It’s also critical to recognize – and this is no secret – some actions in Hungary have contributed to the broader concerns that we’ve been talking about. We’ve been troubled by a number of measures that have had the effect of limiting civic space and have placed restraints on the media. In some cases the Hungarian government has taken action to address these concerns which we welcome and appreciate. In other cases they have not. But these issues are simultaneously global, and it’s important to keep that in mind.
It’s important to recognize that there are many many individuals in Hungary, and around the world, in government and out of government, that are taking an important approach and trying to use these tools to empower citizens, and give them an opportunity to express their views and the concerns they have.
Now, again, we understand – and as one who works in government and works with civil society, I can speak from experience on this – that it’s often times very difficult for governments to engage with civil society. It’s not easy to hear criticism, it is often times a very frustrating exercise for us to go through the consultations that are required to form broadly based policies that have a foundation in the voices of a broad spectrum of a nation’s people. But we also understand that there are tremendous benefits from going through this work. Just as a good coach working with a talented athlete, or a dedicated university professor teaching a class, civil society and a free press can encourage better performance from governments. Just as outstanding athletes and smart students appreciate tough effective coaches and instructors, governments that want to perform to a higher standard will benefit by seeking advice from a vibrant and open civil society.
We’ve certainly experienced this in the United States, and in recent years we’ve launched a variety of dialogues that have been designed to open up channels of communication regarding our own policies. We’ve been able to make some very important changes in the way we do business as a result of these conversations. We’ve recognized a number of instances where we had policies which were outdated and that needed to be modified, and areas where we lacked capabilities in our government that we needed to develop. We would have never come to these conclusions on our own, so we are simultaneously worrying about how this process of engagement with civil society works along with many others around the world. The State Department has many centuries of practices when it comes to engaging other governments, and we like to think that we’re pretty good at it. But we have much less practice when it comes to how we engage non-state actors, and this is a common challenge to governments around the world who seek to address the realities of these dynamics we’re talking about today.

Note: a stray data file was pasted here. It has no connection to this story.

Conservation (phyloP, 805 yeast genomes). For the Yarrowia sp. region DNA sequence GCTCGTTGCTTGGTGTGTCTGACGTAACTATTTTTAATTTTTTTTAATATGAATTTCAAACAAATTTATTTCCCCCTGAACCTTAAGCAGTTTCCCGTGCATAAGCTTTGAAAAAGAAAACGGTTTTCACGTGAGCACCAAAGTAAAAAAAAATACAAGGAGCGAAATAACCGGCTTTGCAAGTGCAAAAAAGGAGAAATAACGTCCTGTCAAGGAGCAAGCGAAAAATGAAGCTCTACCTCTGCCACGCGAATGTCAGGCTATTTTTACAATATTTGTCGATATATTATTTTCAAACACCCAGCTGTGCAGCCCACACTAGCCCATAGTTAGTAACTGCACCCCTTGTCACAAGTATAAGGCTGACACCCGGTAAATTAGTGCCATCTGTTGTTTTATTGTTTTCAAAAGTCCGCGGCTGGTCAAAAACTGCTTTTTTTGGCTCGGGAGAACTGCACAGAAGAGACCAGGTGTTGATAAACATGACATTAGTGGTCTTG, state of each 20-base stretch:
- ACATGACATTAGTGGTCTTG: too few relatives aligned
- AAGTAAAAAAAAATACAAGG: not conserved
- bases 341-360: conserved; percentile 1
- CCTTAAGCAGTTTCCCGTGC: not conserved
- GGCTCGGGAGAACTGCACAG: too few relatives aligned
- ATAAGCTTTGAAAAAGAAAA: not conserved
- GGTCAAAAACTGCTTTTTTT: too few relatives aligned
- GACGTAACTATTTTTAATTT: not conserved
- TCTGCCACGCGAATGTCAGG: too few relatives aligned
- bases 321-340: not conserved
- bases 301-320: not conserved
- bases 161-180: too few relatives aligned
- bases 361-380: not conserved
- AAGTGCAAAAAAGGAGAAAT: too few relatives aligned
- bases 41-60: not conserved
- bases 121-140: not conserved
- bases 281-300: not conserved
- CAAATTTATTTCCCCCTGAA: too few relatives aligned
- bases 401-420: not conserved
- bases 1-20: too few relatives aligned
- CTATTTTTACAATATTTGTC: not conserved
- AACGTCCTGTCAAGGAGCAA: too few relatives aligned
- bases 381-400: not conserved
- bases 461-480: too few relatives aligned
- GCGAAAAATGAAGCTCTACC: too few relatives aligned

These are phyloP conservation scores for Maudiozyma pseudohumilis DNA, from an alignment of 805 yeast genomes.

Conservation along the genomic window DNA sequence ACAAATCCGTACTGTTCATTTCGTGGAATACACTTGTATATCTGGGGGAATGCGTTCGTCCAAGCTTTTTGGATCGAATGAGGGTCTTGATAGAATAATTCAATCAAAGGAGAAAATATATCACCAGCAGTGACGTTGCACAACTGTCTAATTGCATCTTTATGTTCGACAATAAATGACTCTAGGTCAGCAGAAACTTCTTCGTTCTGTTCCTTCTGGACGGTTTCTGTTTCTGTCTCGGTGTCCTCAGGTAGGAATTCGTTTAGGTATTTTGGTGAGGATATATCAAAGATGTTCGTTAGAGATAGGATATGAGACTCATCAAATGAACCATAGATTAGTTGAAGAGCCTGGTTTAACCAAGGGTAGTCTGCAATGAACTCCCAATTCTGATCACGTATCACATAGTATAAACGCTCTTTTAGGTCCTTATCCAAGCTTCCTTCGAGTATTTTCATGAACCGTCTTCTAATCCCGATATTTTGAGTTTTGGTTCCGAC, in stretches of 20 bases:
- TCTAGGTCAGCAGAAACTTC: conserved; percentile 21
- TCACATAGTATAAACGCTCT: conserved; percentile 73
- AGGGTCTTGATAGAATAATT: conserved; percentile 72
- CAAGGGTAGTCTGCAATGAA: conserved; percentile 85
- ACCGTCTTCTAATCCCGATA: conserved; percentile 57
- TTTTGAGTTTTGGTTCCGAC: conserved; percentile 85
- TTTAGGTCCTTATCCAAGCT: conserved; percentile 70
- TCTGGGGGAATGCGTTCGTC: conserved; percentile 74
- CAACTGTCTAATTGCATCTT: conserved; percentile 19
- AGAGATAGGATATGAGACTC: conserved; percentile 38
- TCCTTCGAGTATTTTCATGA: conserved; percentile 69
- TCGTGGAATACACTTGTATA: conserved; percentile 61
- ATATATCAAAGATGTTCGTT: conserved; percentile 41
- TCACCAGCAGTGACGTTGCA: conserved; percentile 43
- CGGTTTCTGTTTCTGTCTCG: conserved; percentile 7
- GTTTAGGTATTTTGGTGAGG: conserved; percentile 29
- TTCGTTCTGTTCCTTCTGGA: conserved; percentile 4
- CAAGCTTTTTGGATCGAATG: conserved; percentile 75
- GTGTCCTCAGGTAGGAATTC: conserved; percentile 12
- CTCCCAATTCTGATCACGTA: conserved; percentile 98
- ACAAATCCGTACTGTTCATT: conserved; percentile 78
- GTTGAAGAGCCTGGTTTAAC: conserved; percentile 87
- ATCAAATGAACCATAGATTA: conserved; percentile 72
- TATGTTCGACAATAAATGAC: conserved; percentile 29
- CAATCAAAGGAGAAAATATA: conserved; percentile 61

For this reason, again, we see a critical need to support civil society, to provide leaders in the civic sector, in the media, with the tools that they need in order to build self-sustaining organizations that can help encourage greater transparency and accountability and generate public participation to address grievances, or push for mechanisms to ensure the protection of minorities or other groups that are affected either by intolerance, be it anti-semitism or anti-Roma sentiments, or any other form of prejudice, or in other cases and in other countries, government actions that would inhibit the ability of certain minority groups to live out their lives in peace and realize their own potential.
So this is simultaneously the best of times and the worst of times for civil society. It is a moment when civic organizations around the world face unprecedented opportunities and have access to unprecedented tools that are enabling them to come together and serve as a force for good both within their countries and across borders on issues of global concern. But this is also a moment when too many governments are seeking to push back against that trend and restrict the ability of civic organizations to engage in the vital role that they play in our democracies.
So let me conclude where I began with these three extraordinary trends. The fact that we are witnessing a seismic shift in the way citizens relate to governments. The fact that in too many instances governments are grappling with how to respond to that, and are struggling to come up with an interface between institutions of power and citizens that allow for the effective exchange of ideas from citizens into policy. And finally, the fact that the success of all of our nations in the long run will be a function of how we deal with these trends. The stakes are very high.